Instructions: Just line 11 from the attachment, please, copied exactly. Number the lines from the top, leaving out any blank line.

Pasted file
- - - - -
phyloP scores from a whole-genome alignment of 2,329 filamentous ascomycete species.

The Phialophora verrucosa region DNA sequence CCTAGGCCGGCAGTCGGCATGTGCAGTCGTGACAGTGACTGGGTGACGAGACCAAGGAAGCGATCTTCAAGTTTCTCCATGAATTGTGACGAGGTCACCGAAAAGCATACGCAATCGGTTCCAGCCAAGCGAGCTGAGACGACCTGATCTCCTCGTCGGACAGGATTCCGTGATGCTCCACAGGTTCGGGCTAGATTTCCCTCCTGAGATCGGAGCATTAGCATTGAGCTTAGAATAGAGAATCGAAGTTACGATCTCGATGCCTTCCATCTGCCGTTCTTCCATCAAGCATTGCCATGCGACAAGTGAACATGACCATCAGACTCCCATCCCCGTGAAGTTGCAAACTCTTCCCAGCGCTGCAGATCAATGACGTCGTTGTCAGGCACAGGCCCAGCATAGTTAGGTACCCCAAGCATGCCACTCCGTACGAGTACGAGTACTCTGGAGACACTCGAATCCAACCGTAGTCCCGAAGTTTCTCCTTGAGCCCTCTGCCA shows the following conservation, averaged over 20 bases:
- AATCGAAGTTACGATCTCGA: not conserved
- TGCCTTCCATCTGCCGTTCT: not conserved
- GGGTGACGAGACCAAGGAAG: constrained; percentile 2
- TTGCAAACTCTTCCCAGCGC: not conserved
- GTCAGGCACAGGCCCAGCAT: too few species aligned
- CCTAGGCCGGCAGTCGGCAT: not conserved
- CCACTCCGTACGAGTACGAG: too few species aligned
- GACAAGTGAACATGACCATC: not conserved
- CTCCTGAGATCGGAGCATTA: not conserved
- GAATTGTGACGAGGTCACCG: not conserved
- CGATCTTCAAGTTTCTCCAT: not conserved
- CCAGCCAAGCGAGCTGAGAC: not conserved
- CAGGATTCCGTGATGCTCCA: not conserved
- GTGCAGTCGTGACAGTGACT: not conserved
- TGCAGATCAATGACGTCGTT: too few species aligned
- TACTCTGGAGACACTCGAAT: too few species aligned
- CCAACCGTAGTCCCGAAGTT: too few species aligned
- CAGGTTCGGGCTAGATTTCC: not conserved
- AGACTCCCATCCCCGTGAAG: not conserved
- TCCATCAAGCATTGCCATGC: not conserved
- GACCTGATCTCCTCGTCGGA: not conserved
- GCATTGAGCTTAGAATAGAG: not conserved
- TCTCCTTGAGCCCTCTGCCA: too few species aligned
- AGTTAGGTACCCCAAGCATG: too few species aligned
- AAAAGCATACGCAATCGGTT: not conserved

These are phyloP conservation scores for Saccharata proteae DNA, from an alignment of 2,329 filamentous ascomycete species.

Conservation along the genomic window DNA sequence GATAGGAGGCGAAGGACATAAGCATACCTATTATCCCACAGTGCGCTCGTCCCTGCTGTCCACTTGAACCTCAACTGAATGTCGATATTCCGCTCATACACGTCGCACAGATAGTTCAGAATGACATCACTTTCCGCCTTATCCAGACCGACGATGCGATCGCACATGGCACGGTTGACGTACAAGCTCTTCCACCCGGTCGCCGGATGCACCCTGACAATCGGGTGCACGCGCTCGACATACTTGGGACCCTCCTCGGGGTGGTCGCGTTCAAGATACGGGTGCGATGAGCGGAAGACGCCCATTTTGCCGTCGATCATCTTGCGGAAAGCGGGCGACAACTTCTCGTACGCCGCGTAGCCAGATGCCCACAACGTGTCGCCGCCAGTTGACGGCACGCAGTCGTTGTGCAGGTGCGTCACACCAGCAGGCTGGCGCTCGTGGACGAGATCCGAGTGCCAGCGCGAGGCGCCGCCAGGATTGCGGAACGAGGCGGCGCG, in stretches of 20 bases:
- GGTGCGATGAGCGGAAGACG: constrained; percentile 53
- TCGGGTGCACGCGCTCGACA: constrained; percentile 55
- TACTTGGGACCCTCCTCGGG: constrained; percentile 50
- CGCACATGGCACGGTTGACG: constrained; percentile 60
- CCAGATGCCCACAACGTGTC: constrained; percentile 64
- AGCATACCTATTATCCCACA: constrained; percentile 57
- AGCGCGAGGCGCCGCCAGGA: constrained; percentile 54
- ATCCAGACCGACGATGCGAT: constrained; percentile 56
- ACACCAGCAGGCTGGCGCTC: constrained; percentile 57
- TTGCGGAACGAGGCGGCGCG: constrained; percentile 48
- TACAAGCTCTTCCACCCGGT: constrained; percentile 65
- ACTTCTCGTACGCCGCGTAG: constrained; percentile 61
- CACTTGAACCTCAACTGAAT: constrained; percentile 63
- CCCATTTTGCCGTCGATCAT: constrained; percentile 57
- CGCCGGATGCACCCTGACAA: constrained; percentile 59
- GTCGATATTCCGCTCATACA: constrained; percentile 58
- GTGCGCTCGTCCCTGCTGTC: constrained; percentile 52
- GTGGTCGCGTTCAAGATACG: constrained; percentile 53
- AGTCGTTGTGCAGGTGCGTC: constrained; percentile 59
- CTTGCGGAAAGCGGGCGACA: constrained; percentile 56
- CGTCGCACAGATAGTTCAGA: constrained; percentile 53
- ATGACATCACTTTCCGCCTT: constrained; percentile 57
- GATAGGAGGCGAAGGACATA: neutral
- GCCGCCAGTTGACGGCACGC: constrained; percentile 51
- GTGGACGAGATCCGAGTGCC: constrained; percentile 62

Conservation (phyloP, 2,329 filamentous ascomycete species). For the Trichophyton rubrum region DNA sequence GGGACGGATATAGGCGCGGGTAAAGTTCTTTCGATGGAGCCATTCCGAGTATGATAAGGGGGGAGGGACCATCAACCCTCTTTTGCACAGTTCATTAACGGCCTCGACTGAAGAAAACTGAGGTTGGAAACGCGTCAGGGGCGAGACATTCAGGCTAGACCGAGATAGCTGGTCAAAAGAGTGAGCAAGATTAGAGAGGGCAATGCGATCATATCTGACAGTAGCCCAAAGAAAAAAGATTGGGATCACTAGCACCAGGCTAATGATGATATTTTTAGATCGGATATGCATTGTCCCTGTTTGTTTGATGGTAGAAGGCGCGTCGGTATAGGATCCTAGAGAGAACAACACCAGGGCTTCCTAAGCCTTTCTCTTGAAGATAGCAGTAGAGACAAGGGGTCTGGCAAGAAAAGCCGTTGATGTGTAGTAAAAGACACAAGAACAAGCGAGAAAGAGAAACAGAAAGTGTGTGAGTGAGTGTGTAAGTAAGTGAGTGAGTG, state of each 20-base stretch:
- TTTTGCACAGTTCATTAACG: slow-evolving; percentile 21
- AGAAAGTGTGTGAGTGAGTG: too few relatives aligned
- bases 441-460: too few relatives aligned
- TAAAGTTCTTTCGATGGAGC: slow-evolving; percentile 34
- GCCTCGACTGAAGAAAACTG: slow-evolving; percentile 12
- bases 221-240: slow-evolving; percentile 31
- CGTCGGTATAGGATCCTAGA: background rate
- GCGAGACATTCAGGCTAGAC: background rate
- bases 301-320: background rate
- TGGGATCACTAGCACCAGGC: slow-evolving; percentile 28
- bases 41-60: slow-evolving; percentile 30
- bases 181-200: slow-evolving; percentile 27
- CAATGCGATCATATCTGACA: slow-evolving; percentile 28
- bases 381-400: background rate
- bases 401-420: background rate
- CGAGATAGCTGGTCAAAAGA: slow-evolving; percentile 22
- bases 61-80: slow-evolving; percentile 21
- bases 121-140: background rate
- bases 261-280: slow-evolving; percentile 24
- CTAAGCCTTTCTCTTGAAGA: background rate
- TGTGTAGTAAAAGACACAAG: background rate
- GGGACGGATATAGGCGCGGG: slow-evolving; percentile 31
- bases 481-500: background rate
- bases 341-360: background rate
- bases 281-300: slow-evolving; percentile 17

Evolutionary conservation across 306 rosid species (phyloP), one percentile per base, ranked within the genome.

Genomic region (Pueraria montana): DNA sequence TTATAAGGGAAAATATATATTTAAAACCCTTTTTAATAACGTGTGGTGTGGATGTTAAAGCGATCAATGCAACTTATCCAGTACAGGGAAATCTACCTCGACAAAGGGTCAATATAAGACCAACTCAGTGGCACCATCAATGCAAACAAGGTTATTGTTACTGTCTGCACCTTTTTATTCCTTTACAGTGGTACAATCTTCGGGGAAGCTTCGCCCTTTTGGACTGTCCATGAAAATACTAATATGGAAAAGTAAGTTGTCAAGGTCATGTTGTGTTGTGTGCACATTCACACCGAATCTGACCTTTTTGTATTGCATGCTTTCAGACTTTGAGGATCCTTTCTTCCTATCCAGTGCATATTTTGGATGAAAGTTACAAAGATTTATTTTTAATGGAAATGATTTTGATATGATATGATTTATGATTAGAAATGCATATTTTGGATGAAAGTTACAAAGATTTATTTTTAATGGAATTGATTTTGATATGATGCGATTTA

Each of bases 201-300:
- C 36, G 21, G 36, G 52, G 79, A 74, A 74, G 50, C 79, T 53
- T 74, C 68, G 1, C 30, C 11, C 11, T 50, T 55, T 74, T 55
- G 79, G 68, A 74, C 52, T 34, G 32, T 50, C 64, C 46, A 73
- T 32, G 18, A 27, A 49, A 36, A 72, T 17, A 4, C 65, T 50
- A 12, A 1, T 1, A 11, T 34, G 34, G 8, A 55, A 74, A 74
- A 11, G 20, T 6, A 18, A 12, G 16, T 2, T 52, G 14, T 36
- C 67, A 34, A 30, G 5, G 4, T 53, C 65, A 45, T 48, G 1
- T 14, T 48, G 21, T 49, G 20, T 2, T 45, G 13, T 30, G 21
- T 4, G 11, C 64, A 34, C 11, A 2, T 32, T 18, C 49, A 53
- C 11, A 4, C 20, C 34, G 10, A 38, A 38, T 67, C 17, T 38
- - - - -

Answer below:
- CTCCTGAGATCGGAGCATTA: not conserved